Here is the perfection of the Scriptural teaching. God provides the garment of salvation, but you have to wear it yourself. God doesn’t put it on you. God simply gives you the garment as a gift. He said, “Here it is. Take it.” Do you accept the garment? But you have to put it on. Oh, the completeness is truly wonderful! In other words, God has done His part in providing the garment, but you have the responsibility to put it on and keep it on. That is very, very important to grasp.

We see this matter put very, very beautifully in Paul. When we compare Galatians 3:27 with Romans 13:14, we seem to be struck by an inconsistency at first. Galatians 3:26-27 says,

“for in Christ Jesus you are all sons of God, through faith. For as many of you as were baptized into Christ have put on Christ.”

But what does Romans 13:13-14 say?

“Let us conduct ourselves becomingly as in the day, not in reveling and drunkenness, not in debauchery and licentiousness, not in quarreling and jealousy. But put on the Lord Jesus Christ and make no provision for the flesh to gratify it.”

Paul is telling Christians to put on the Lord Jesus Christ in Romans, but he said that we have put on the Lord Jesus in Galatians. So, how can you put on that which you have already put on? We are caught in an apparent inconsistency. But here is the depth and the beauty of Paul’s insight.

Put on Jesus as your initial commitment of faith (Gal. 3:27)

The way to understand this is to just look at the context. The whole context of Galatians 3 is about the initial commitment of faith. When you made that initial commitment of faith, you put on the Lord Jesus Christ. But too often, Christians start taking off the Lord Jesus Christ again.

Continue to put on Jesus in your conduct (Rom. 13:13)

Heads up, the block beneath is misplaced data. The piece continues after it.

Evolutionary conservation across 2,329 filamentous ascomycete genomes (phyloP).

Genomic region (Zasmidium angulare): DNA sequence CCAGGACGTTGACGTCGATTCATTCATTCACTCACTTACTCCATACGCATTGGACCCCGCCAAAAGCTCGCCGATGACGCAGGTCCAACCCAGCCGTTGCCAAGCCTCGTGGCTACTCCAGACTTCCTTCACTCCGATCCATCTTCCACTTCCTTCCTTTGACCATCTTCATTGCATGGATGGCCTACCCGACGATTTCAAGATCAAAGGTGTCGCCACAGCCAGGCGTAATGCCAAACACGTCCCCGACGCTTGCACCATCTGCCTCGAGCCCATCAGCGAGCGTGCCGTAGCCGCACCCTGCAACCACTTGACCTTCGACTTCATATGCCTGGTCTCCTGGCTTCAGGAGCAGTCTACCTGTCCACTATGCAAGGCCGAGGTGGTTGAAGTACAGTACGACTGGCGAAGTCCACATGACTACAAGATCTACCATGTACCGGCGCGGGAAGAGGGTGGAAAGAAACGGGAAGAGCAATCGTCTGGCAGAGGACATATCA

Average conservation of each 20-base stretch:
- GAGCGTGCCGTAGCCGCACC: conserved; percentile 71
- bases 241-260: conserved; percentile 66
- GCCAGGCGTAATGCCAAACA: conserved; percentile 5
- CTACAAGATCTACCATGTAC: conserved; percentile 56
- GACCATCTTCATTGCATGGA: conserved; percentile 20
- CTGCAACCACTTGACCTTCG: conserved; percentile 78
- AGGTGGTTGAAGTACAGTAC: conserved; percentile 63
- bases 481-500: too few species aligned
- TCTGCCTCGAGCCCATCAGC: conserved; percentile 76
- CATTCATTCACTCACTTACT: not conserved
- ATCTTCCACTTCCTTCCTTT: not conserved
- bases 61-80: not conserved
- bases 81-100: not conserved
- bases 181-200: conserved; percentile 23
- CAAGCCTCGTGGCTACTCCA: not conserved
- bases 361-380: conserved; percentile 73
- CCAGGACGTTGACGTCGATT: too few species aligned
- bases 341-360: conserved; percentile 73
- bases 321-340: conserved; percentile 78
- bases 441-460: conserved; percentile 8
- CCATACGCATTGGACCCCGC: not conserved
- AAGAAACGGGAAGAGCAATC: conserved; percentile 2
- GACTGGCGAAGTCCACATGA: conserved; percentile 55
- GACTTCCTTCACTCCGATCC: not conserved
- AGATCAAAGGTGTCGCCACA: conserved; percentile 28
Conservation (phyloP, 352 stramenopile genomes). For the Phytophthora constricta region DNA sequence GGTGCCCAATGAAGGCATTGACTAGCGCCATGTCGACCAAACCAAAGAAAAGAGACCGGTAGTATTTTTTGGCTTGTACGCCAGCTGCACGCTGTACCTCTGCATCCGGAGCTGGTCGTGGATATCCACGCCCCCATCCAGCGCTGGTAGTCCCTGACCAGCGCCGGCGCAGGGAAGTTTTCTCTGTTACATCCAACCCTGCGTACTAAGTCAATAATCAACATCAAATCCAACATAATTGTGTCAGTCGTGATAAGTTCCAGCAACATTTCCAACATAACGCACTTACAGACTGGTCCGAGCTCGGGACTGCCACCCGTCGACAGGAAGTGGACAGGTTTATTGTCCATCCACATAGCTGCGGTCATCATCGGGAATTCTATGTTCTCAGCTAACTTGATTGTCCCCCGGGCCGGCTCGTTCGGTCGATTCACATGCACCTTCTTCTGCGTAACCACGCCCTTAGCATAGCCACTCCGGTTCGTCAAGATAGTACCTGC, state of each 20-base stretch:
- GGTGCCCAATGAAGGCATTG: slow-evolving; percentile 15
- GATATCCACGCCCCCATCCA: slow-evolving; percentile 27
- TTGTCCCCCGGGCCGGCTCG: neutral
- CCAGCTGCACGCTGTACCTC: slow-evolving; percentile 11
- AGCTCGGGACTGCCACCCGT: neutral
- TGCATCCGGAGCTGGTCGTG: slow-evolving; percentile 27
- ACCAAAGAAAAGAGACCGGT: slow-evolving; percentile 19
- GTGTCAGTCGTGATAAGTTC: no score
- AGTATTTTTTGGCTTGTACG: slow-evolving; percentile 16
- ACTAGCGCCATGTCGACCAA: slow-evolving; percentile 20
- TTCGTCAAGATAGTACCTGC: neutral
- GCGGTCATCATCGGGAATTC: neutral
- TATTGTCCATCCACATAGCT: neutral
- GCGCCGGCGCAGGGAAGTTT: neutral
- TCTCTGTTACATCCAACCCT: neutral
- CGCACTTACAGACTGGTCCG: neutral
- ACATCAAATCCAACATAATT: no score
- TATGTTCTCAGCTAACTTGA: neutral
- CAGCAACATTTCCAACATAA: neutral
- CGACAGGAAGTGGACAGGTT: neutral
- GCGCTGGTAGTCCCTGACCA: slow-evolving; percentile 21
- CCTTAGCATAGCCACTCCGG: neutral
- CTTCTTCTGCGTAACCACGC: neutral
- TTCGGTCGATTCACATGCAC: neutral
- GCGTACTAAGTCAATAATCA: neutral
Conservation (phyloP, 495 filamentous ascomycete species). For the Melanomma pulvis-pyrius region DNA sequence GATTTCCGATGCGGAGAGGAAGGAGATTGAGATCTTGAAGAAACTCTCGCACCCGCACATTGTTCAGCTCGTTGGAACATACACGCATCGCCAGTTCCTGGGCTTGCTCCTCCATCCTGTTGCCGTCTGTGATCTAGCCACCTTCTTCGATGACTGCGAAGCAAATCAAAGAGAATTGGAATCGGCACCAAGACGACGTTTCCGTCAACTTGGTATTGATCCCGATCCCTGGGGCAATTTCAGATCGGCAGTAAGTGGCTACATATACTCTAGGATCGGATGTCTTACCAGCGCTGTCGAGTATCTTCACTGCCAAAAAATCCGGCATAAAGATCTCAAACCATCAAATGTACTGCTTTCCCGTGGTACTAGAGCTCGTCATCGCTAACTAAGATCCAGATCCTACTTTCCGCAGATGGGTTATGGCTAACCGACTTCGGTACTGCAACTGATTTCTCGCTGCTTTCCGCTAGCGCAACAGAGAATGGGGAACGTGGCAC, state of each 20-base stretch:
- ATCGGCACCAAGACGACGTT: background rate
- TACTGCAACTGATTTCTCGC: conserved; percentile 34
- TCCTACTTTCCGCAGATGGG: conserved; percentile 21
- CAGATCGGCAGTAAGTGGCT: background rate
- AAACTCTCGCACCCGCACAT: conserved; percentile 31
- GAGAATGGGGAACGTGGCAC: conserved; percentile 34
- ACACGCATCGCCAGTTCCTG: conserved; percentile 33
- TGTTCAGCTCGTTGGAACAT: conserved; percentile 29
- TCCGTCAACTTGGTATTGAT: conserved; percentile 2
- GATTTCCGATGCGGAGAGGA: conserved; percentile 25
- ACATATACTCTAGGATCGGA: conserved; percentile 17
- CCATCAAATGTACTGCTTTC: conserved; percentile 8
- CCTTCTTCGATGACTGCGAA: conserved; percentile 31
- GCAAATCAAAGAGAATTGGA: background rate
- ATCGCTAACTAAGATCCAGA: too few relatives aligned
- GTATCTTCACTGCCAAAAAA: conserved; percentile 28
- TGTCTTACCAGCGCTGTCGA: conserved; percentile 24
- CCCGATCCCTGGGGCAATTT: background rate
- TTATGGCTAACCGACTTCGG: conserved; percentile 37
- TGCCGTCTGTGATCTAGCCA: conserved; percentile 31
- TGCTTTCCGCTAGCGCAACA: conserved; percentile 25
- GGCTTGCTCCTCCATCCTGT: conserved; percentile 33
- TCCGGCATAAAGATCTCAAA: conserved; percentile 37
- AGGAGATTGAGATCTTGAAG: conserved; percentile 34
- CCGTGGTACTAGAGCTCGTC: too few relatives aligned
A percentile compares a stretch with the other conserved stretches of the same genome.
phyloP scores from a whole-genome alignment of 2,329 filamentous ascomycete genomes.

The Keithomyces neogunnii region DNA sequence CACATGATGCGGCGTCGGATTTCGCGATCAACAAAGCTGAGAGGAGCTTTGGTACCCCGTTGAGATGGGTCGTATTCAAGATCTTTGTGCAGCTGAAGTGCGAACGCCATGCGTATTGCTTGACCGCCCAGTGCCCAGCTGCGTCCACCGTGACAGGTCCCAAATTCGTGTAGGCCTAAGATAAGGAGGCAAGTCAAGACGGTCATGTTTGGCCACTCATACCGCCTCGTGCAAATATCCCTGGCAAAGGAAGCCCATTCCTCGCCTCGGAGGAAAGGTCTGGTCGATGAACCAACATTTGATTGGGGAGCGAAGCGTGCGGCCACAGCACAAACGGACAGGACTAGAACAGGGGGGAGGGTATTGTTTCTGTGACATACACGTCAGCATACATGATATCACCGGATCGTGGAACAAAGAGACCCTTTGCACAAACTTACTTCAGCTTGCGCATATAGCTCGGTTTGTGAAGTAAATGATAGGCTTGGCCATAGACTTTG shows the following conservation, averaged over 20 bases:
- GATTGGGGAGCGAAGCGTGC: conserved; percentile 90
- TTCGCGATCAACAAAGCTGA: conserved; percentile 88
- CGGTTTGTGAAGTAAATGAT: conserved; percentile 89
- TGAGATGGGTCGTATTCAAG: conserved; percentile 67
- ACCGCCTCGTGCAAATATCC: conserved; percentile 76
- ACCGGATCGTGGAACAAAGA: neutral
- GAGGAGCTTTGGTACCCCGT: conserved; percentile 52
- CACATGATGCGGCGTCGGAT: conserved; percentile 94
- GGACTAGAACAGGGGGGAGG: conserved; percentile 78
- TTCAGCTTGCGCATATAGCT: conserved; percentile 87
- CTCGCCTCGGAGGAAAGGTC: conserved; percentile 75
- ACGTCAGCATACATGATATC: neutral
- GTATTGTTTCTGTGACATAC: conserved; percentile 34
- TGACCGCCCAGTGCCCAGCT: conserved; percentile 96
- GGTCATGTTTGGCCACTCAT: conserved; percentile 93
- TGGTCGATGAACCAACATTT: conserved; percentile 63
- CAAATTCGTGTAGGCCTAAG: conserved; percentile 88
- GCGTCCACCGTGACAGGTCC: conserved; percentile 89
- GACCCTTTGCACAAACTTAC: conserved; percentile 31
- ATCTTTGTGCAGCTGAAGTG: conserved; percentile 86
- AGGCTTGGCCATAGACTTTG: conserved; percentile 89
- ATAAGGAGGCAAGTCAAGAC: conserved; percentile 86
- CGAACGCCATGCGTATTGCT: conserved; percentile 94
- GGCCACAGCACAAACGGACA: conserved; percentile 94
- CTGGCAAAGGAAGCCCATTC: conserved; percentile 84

The whole passage from Romans 12 all the way to the end is concerned with conduct. So Romans 13 is a context of conduct, as indicated by “Let us conduct ourselves fittingly,” doing nothing in the darkness in Romans 13:13. It is concerned with the actual outliving of the Christian life. This is precisely what so many Christians fail in, and how this whole point of the parable comes out very clearly!

When we first became Christians, when we responded to the invitation, and first entered into the banquet, we gladly accepted the wedding garment and put it on in that initial commitment. But why are we found to be without the wedding garment later? Because our conduct is such that we return to our old way of behavior. Let me say one thing very clearly from Scripture. Every time you don’t behave as a Christian and you return to your old way of conduct, you have literally taken off the Lord Jesus Christ, and you have put on your old and ugly way of behavior again. If you keep putting on your old and ugly conduct, you are going to find that although you are still in the banquet, because you are still in the church, you are still known as a “Christian”, God will not accept you as His chosen at the Judgment. What counts at the Judgment is not your initial commitment, but whether your conduct is still the conduct of a Christian. That is what is going to be determined at the Judgment. That is the beauty of this parable.